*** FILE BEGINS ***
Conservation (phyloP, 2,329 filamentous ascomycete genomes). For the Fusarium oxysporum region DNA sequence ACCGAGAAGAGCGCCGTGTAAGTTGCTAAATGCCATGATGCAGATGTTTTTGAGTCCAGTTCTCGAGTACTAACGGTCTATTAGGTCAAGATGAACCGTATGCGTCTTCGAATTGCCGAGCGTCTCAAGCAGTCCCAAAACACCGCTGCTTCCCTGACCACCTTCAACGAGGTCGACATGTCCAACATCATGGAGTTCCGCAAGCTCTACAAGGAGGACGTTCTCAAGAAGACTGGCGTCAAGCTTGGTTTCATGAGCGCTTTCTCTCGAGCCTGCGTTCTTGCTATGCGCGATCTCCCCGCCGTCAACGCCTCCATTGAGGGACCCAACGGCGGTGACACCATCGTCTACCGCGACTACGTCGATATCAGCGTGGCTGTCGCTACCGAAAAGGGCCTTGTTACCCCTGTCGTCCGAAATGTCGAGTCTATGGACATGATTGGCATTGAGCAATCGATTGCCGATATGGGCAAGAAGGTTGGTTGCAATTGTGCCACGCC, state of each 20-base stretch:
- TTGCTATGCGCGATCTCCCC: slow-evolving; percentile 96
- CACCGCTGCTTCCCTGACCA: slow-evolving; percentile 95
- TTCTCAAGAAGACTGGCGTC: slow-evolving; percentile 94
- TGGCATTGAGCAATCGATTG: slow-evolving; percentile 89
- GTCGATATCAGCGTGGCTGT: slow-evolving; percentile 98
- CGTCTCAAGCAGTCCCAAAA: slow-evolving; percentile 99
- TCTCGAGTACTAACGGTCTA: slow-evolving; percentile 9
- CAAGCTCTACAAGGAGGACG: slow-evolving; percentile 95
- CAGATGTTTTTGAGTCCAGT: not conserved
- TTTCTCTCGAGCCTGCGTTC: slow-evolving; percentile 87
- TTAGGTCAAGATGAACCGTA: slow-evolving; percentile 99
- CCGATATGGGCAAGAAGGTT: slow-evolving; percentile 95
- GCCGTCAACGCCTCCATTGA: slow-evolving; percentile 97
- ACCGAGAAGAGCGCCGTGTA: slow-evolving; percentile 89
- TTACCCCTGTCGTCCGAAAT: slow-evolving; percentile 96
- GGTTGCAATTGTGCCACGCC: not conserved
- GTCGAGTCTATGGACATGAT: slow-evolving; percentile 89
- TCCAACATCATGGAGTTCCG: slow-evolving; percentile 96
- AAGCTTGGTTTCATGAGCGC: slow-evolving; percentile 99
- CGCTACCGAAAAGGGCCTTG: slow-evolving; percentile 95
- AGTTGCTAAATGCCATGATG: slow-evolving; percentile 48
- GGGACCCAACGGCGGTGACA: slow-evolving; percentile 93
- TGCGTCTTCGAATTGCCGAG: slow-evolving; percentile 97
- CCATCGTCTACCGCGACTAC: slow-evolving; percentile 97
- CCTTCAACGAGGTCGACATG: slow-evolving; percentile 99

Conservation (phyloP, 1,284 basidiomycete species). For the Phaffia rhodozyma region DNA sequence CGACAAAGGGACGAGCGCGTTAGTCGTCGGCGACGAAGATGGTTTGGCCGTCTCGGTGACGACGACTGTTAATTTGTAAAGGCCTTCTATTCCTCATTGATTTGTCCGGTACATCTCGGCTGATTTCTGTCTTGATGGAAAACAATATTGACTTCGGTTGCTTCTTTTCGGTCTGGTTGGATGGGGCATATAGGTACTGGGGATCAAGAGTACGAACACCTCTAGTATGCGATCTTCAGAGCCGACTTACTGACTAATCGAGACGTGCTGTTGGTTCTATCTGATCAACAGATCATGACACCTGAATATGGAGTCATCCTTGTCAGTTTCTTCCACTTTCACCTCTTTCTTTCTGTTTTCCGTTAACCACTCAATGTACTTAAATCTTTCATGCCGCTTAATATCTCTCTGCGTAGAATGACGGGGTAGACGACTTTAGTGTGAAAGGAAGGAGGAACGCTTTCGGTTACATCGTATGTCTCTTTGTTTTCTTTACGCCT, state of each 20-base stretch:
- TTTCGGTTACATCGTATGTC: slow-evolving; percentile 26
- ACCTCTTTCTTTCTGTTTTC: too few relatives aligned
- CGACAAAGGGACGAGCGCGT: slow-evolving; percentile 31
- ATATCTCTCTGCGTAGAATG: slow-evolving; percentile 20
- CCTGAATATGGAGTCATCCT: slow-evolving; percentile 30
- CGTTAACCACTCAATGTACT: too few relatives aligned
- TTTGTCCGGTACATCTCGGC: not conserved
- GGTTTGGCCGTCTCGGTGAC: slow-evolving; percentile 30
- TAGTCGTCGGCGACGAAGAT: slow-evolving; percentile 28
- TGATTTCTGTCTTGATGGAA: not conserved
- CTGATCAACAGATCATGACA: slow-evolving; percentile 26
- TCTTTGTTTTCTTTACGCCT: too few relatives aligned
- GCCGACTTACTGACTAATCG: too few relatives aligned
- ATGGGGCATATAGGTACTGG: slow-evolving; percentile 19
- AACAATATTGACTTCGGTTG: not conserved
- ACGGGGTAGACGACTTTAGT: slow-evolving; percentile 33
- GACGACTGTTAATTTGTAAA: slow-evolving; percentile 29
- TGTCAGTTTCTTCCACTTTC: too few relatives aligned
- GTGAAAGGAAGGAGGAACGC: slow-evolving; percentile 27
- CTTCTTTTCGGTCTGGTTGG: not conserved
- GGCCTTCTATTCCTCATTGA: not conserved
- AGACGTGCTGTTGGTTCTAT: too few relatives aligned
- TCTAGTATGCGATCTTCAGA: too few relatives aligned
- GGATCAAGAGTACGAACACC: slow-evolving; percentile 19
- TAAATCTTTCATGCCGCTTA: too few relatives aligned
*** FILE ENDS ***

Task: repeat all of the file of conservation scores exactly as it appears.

Conservation (phyloP, 2,329 filamentous ascomycete genomes). For the Fusarium oxysporum region DNA sequence ACCGAGAAGAGCGCCGTGTAAGTTGCTAAATGCCATGATGCAGATGTTTTTGAGTCCAGTTCTCGAGTACTAACGGTCTATTAGGTCAAGATGAACCGTATGCGTCTTCGAATTGCCGAGCGTCTCAAGCAGTCCCAAAACACCGCTGCTTCCCTGACCACCTTCAACGAGGTCGACATGTCCAACATCATGGAGTTCCGCAAGCTCTACAAGGAGGACGTTCTCAAGAAGACTGGCGTCAAGCTTGGTTTCATGAGCGCTTTCTCTCGAGCCTGCGTTCTTGCTATGCGCGATCTCCCCGCCGTCAACGCCTCCATTGAGGGACCCAACGGCGGTGACACCATCGTCTACCGCGACTACGTCGATATCAGCGTGGCTGTCGCTACCGAAAAGGGCCTTGTTACCCCTGTCGTCCGAAATGTCGAGTCTATGGACATGATTGGCATTGAGCAATCGATTGCCGATATGGGCAAGAAGGTTGGTTGCAATTGTGCCACGCC, state of each 20-base stretch:
- TTGCTATGCGCGATCTCCCC: slow-evolving; percentile 96
- CACCGCTGCTTCCCTGACCA: slow-evolving; percentile 95
- TTCTCAAGAAGACTGGCGTC: slow-evolving; percentile 94
- TGGCATTGAGCAATCGATTG: slow-evolving; percentile 89
- GTCGATATCAGCGTGGCTGT: slow-evolving; percentile 98
- CGTCTCAAGCAGTCCCAAAA: slow-evolving; percentile 99
- TCTCGAGTACTAACGGTCTA: slow-evolving; percentile 9
- CAAGCTCTACAAGGAGGACG: slow-evolving; percentile 95
- CAGATGTTTTTGAGTCCAGT: not conserved
- TTTCTCTCGAGCCTGCGTTC: slow-evolving; percentile 87
- TTAGGTCAAGATGAACCGTA: slow-evolving; percentile 99
- CCGATATGGGCAAGAAGGTT: slow-evolving; percentile 95
- GCCGTCAACGCCTCCATTGA: slow-evolving; percentile 97
- ACCGAGAAGAGCGCCGTGTA: slow-evolving; percentile 89
- TTACCCCTGTCGTCCGAAAT: slow-evolving; percentile 96
- GGTTGCAATTGTGCCACGCC: not conserved
- GTCGAGTCTATGGACATGAT: slow-evolving; percentile 89
- TCCAACATCATGGAGTTCCG: slow-evolving; percentile 96
- AAGCTTGGTTTCATGAGCGC: slow-evolving; percentile 99
- CGCTACCGAAAAGGGCCTTG: slow-evolving; percentile 95
- AGTTGCTAAATGCCATGATG: slow-evolving; percentile 48
- GGGACCCAACGGCGGTGACA: slow-evolving; percentile 93
- TGCGTCTTCGAATTGCCGAG: slow-evolving; percentile 97
- CCATCGTCTACCGCGACTAC: slow-evolving; percentile 97
- CCTTCAACGAGGTCGACATG: slow-evolving; percentile 99

Conservation (phyloP, 1,284 basidiomycete species). For the Phaffia rhodozyma region DNA sequence CGACAAAGGGACGAGCGCGTTAGTCGTCGGCGACGAAGATGGTTTGGCCGTCTCGGTGACGACGACTGTTAATTTGTAAAGGCCTTCTATTCCTCATTGATTTGTCCGGTACATCTCGGCTGATTTCTGTCTTGATGGAAAACAATATTGACTTCGGTTGCTTCTTTTCGGTCTGGTTGGATGGGGCATATAGGTACTGGGGATCAAGAGTACGAACACCTCTAGTATGCGATCTTCAGAGCCGACTTACTGACTAATCGAGACGTGCTGTTGGTTCTATCTGATCAACAGATCATGACACCTGAATATGGAGTCATCCTTGTCAGTTTCTTCCACTTTCACCTCTTTCTTTCTGTTTTCCGTTAACCACTCAATGTACTTAAATCTTTCATGCCGCTTAATATCTCTCTGCGTAGAATGACGGGGTAGACGACTTTAGTGTGAAAGGAAGGAGGAACGCTTTCGGTTACATCGTATGTCTCTTTGTTTTCTTTACGCCT, state of each 20-base stretch:
- TTTCGGTTACATCGTATGTC: slow-evolving; percentile 26
- ACCTCTTTCTTTCTGTTTTC: too few relatives aligned
- CGACAAAGGGACGAGCGCGT: slow-evolving; percentile 31
- ATATCTCTCTGCGTAGAATG: slow-evolving; percentile 20
- CCTGAATATGGAGTCATCCT: slow-evolving; percentile 30
- CGTTAACCACTCAATGTACT: too few relatives aligned
- TTTGTCCGGTACATCTCGGC: not conserved
- GGTTTGGCCGTCTCGGTGAC: slow-evolving; percentile 30
- TAGTCGTCGGCGACGAAGAT: slow-evolving; percentile 28
- TGATTTCTGTCTTGATGGAA: not conserved
- CTGATCAACAGATCATGACA: slow-evolving; percentile 26
- TCTTTGTTTTCTTTACGCCT: too few relatives aligned
- GCCGACTTACTGACTAATCG: too few relatives aligned
- ATGGGGCATATAGGTACTGG: slow-evolving; percentile 19
- AACAATATTGACTTCGGTTG: not conserved
- ACGGGGTAGACGACTTTAGT: slow-evolving; percentile 33
- GACGACTGTTAATTTGTAAA: slow-evolving; percentile 29
- TGTCAGTTTCTTCCACTTTC: too few relatives aligned
- GTGAAAGGAAGGAGGAACGC: slow-evolving; percentile 27
- CTTCTTTTCGGTCTGGTTGG: not conserved
- GGCCTTCTATTCCTCATTGA: not conserved
- AGACGTGCTGTTGGTTCTAT: too few relatives aligned
- TCTAGTATGCGATCTTCAGA: too few relatives aligned
- GGATCAAGAGTACGAACACC: slow-evolving; percentile 19
- TAAATCTTTCATGCCGCTTA: too few relatives aligned